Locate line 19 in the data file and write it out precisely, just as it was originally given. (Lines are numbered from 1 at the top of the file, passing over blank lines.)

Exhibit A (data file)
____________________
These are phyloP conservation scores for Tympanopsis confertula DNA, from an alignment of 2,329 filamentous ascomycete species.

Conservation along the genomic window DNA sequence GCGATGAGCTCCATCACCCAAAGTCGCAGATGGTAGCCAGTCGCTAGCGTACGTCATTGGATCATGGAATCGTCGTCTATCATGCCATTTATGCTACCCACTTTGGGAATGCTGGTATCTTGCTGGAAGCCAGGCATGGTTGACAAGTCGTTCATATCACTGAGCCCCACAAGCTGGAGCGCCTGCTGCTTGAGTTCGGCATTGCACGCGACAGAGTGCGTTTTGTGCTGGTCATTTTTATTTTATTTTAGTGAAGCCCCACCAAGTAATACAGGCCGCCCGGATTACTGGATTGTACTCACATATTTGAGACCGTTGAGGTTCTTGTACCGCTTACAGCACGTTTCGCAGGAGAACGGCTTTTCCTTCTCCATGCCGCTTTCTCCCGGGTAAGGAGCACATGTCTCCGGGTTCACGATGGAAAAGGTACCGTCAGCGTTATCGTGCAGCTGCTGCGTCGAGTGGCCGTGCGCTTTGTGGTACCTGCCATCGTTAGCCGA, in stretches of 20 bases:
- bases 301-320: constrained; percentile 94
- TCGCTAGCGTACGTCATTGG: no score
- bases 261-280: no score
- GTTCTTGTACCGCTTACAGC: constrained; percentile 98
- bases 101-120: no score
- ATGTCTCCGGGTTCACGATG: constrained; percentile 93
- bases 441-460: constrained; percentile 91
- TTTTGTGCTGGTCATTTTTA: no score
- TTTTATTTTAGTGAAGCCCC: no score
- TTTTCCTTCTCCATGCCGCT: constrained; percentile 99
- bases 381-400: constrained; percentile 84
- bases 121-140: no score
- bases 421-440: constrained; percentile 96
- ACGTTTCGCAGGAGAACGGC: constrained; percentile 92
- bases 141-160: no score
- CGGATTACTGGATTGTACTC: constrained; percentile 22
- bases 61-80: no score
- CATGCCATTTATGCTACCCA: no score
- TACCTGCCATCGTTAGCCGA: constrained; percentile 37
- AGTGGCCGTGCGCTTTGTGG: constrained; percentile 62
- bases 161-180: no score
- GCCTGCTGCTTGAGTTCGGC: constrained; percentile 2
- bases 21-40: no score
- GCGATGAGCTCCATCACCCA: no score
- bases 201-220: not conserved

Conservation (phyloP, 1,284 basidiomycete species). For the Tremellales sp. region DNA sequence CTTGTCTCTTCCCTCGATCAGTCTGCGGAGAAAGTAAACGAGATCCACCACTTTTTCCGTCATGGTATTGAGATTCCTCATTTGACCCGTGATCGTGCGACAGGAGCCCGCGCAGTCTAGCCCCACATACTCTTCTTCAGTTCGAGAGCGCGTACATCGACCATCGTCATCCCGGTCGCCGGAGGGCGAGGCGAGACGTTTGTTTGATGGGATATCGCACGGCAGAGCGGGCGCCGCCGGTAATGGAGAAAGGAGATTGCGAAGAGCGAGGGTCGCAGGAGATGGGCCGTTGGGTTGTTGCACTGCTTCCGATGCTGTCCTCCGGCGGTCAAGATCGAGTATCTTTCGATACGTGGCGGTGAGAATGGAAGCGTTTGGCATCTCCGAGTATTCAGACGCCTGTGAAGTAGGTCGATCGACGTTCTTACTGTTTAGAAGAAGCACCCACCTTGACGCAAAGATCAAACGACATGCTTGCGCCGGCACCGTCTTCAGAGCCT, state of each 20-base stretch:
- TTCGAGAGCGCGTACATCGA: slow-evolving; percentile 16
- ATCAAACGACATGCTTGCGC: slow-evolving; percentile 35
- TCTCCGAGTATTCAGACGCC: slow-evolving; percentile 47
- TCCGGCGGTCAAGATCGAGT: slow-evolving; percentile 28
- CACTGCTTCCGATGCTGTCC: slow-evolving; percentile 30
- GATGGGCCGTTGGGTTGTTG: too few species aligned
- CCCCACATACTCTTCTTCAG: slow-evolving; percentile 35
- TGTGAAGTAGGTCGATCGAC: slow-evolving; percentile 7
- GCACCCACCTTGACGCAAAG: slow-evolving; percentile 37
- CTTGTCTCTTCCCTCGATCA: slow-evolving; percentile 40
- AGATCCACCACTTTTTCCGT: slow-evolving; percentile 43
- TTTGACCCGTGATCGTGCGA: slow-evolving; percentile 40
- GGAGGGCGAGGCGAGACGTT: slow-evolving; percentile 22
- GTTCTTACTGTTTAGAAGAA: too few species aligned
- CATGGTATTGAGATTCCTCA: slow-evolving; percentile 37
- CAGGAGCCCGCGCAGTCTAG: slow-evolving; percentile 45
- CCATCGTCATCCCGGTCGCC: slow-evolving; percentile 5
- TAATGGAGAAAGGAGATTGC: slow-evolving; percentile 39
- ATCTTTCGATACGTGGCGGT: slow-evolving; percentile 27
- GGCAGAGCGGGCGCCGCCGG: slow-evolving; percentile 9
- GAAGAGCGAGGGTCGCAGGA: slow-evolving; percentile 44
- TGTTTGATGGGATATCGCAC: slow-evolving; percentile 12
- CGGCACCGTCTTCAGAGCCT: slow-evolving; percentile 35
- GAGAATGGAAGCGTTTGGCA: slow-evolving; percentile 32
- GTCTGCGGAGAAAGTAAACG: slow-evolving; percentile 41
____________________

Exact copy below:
- bases 61-80: no score